Members of Boston’s African immigrant and Muslim communities were hoping to hear from both mayoral candidates on a host of important issues during a forum in Roxbury on Saturday. Instead, many now say they feel snubbed after Michelle Wu did not attend the event in person, appearing via Zoom from a car and leaving halfway through the forum.
Saturday’s event was organized by former at-large City Council candidate and community leader Said Abdikarim, who held a community meeting in Roxbury in advance to discuss what issues local voters wanted the candidates to address. Two Globe reporters, including this one, were asked to moderate the event and wrote the questions posed to the candidates, using Abdikarim’s notes.
Wu’s rival, Annissa Essaibi George, attended in person and had the floor mostly to herself after Wu, appearing on a TV connected to Zoom, left the event midway due to a scheduling conflict.
Abdikarim acknowledged that Wu had earlier agreed to participate for only half an hour. But he said he was caught off guard days before the event when her campaign said she would not attend in person, and scrambled to accommodate Wu on Zoom.
With candidates juggling so many forums, community events, and canvassing, it’s impossible for them to attend every event. The candidates participated in at least two other forums that day. Among other events on each candidate’s schedule, Wu attended a rally with Senator Elizabeth Warren and state Senator Sonia Chang-Díaz outside the Boston Public Library.
But some in this African immigrant and Muslim community say they wished Wu had prioritized them, particularly if she’s courting their vote.
“She just told us that she doesn’t need us,” said Hussean Fiin, a local community leader and Dorchester resident who said he canvassed for Wu during her reelection bid for at-large councilor in 2019.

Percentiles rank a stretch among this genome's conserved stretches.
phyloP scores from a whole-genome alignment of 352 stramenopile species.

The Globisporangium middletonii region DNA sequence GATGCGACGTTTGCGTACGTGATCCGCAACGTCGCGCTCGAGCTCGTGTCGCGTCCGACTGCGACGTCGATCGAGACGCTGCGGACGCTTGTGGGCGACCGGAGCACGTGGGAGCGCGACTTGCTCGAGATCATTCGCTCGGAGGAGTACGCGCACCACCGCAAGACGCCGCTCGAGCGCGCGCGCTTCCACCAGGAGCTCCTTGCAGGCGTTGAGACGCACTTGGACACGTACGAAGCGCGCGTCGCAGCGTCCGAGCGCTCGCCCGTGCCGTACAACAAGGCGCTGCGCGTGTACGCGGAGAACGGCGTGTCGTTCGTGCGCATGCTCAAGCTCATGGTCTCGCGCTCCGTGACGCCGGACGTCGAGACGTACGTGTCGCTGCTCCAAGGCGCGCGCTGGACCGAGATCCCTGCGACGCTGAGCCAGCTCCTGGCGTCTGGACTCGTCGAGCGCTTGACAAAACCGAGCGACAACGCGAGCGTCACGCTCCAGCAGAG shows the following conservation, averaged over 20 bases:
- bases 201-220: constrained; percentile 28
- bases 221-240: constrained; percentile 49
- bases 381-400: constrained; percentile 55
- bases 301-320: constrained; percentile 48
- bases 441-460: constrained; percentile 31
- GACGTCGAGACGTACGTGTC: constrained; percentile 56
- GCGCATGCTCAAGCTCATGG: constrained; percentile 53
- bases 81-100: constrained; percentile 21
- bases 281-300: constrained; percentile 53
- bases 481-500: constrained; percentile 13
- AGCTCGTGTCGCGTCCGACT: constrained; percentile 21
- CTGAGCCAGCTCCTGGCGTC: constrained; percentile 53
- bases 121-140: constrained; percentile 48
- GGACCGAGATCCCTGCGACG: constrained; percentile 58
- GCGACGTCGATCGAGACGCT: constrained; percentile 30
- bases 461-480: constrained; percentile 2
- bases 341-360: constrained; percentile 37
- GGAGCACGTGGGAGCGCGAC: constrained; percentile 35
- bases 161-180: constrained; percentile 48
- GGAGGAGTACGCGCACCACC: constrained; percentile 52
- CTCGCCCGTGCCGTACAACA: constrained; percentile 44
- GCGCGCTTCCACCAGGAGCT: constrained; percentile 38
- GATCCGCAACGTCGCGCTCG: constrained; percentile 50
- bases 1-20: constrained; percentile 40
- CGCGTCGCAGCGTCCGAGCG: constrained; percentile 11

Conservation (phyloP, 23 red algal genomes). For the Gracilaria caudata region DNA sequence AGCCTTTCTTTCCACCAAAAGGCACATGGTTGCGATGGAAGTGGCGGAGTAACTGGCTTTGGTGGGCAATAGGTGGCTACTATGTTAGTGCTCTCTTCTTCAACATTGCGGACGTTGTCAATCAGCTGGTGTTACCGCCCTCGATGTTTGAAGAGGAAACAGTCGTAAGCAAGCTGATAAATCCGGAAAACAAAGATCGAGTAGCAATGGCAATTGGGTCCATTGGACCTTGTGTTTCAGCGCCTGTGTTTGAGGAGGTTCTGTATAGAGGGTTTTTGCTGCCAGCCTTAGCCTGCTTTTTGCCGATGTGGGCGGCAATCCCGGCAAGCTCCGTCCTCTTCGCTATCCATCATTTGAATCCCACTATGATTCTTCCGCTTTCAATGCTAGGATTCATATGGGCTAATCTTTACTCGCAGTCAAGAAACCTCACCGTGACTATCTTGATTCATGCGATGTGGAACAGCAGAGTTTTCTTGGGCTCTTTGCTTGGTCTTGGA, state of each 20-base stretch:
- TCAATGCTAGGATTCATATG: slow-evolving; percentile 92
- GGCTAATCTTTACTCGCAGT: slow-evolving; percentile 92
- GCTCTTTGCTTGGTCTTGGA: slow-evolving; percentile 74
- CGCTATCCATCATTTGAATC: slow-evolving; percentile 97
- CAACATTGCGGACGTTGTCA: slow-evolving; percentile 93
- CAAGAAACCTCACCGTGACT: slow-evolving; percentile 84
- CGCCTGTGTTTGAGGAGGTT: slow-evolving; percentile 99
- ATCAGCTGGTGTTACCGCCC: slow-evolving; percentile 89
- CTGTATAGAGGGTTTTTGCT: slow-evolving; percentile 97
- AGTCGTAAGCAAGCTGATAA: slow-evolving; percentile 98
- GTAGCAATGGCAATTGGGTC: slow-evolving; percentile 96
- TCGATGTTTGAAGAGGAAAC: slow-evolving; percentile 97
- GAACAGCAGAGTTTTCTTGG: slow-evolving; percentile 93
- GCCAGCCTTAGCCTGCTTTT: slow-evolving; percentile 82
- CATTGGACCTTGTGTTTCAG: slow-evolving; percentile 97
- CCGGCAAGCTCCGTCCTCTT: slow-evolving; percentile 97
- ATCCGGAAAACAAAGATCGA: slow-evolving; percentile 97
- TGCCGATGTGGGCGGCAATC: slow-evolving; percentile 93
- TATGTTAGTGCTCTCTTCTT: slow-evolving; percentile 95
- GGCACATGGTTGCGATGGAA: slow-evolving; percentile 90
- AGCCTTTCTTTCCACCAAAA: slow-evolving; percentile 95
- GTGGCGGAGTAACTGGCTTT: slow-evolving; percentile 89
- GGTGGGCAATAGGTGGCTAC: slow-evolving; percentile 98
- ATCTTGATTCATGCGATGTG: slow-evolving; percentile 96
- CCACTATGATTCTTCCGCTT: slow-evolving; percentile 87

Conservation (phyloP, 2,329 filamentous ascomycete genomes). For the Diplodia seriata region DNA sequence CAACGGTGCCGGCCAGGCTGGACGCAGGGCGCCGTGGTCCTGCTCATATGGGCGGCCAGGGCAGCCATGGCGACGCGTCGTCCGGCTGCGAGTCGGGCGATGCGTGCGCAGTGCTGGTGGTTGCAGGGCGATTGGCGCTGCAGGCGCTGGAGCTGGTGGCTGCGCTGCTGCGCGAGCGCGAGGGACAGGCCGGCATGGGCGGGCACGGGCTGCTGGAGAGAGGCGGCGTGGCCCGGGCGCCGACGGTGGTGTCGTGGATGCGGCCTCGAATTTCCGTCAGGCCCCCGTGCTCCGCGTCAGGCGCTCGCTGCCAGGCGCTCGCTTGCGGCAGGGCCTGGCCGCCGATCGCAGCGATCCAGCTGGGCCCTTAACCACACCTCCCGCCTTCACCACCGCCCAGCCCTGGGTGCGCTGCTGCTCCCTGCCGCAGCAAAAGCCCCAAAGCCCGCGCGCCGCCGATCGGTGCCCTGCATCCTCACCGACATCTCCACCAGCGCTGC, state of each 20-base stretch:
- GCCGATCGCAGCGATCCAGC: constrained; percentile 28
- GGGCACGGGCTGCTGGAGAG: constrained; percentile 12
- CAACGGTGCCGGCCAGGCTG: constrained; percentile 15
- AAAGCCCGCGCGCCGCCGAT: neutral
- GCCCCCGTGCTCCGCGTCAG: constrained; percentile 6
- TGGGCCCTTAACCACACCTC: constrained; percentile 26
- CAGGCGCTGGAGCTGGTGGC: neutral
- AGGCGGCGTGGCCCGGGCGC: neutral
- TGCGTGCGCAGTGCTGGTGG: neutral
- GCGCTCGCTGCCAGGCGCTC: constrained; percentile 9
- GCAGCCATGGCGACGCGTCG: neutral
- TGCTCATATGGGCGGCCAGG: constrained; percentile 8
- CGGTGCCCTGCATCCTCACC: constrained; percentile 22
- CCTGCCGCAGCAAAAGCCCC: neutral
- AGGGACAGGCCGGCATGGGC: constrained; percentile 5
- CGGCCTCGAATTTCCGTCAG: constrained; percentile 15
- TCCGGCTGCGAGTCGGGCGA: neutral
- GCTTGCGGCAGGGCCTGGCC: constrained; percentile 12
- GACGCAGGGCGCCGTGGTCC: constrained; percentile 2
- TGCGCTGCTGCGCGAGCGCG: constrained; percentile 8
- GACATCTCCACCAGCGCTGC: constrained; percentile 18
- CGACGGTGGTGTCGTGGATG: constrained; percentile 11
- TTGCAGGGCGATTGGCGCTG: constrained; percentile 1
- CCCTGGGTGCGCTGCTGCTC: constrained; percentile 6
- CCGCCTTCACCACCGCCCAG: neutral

Wu participated in the forum long enough to introduce herself and answer three questions on housing, education, and making the bureaucratic process easier for small businesses owners who don’t speak English.
Essaibi George was then able to answer the remaining questions without any time constraints, and engage with the audience in an intimate way.
Some questions Wu missed concerned issues specific to the Muslim community, such as difficulty parking near mosques during large prayer services, women-only hours at public pools and gyms, and official recognition and days off for Muslim holidays.
Mothers who attended told community leaders they wanted to hear Wu speak about why local schools don’t have the same resources as the city’s exam schools.
When a community member asked Essaibi George during the forum how they could trust that she wasn’t merely there to make false promises, she said she was only making promises she intends to keep. She warned against those making unrealistic assurances, an apparent reference to Wu’s free transit idea, which Essaibi George has repeatedly criticized.
Wu was not around to defend her plan.
The situation left an unflattering impression, some community members said. Several people who expressed disappointment did not want to be named.
With just days to go before Election Day, being able to meet and connect with the candidates in person goes a long way for many voters in communities that often feel ignored, they said.
“It’s insulting to us that she was sitting in a car,” said Fiin.
The disappointment underscores how discrete moments can sway individual votes, even this late in the campaign.
Fiin, for instance, said before Saturday’s event, he knew little about Essaibi George. Now, he said he has convinced his entire six-member household to vote for her. Even his progressive-leaning children, who planned to vote for Wu, are now considering her rival, Fiin said.
“In this democracy, we will definitely express ourselves in the polling booth,” he said.